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Photographer, scribbler, model maker, beer fancier, self confessed train nutter & general nerd.

Sunday, 1 February 2009

The obese generation - do they treat their 'hobbies' the same?


On RM Web there's a thread running which is querying the cost of ready to run items from a well known British model railway manufacturer. It sadly very much reflects in my opinion they way the hobby has evolved in recent times, with people not wanting to make anything, but acting simply like that spoilt, greedy, obese child on Christmas day. All they want to do is buy, buy, buy and have one of everything - I thought the hobby was about making things, not a stock buying marathon? Then, they moan that it is an expensive hobby!

This hobby can be a very cheap one if we take an old fashioned creative approach - you know, the unfashionable one which means it might not happen immediatly because we have to make it without 'F' functions, a mouse and a keyboard - and heaven forbid no CRTL Z if you mess it up!

Trains are however only a tiny part of the railway scene, buildings and lineside details etc, can with some easily learnt skills and patience be built for pennies. The most important bit is imagination and creativity - and hey, guess what - that bit's free!

Something which from Scaledale or such which may cost £20-30 can frequently be scratchbuilt built for well under a fiver using plastic sheet, cardboard and such. I have nothing against this new bread of 'ready to run buildings', they do have their place (I have plans to incorporate one into a new project), but increasingly people forget that they're not the only option in this 'I want it now pay later' society.

The old pub here was made entirely from junkmail leaflets, cornflake packets etc. The planking was printer paper, the stove pipe is a length of plastic sprue from an old kit and the chimney pots from rolled up paper. I did splash out on some micro strip for the windows, though to be honest self adhesive paper labels stuck onto some clear packaging would be just as effective - if not better. Total cost? A guess about £2.00! Oh yes, research was free, that was from the local history section of the local library!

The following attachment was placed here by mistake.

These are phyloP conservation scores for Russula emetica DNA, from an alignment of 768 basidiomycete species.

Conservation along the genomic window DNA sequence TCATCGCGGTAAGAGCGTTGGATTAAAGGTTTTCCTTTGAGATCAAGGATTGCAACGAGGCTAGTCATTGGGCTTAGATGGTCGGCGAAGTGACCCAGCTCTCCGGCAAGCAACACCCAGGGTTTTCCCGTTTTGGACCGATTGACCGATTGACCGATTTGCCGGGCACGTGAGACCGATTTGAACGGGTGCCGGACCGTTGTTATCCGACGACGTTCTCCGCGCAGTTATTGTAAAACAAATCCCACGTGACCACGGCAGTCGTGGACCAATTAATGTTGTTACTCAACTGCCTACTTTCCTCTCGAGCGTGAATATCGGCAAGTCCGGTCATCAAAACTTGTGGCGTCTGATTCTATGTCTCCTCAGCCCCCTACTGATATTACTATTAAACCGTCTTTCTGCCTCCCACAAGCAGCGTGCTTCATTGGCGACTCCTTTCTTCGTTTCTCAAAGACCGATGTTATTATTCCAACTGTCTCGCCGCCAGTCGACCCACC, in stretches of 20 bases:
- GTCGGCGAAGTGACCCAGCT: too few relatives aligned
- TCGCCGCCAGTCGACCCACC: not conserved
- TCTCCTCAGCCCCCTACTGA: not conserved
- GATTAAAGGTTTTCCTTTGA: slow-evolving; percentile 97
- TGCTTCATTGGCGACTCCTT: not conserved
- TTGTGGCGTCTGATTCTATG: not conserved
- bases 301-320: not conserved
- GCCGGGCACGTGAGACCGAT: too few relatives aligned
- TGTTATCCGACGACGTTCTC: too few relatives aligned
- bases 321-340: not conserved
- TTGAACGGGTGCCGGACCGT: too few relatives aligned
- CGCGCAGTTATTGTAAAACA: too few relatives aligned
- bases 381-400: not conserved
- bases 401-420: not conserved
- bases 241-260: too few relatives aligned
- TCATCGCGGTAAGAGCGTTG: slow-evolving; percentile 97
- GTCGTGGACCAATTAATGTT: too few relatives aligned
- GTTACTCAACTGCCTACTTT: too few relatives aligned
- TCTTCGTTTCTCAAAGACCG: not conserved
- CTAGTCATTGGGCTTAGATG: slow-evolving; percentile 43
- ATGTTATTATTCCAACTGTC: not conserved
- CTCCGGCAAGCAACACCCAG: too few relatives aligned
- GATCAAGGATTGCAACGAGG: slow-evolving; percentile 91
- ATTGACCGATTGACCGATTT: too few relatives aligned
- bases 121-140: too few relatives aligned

OK, back to the all important trains; as for the cost of modern RTR, in real terms they're a fraction of the cost of what would have been similar items 20 or 30 years ago. We should stick some of these moaners into a time machine and send them back in time, they'd soon really have something to moan about with the then low quality (compared to now) and high price which was the downside of pre Chinese manufacturing. They'd probably have to 'save up' their money too, for in those super high interest days, credit cards were only for the idle rich and business users who'd pay them off fully at the end of the month.

3 comments:

  1. Well said Chris. We are indeed becoming conditioned to the expectation of "instant gratification" through "out-sourcing"! Unfortunately, the inevitable consequence of this is rapid onset of boredom with something you have no "sweat-equity in".

    I love constructing, fabricating & detailing, & for me the interest, satisfaction, pride & fun is in creation of something worthwhile using one's own initiative.

    I always look forward to your updates. Please keep posting your great modelling work which is a true inspiration.

    Manfrensengen,
    Australia.

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  2. I know what you mean. I feel the same about a lot of areas of the hobby, which is probably why I go for obscure scales: first 7mm narrow gauge, and not 1:55 scale, where I can build my own and be happy with it...

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  3. Err, that should read "and NOW 1:55 scale..." Sorry.

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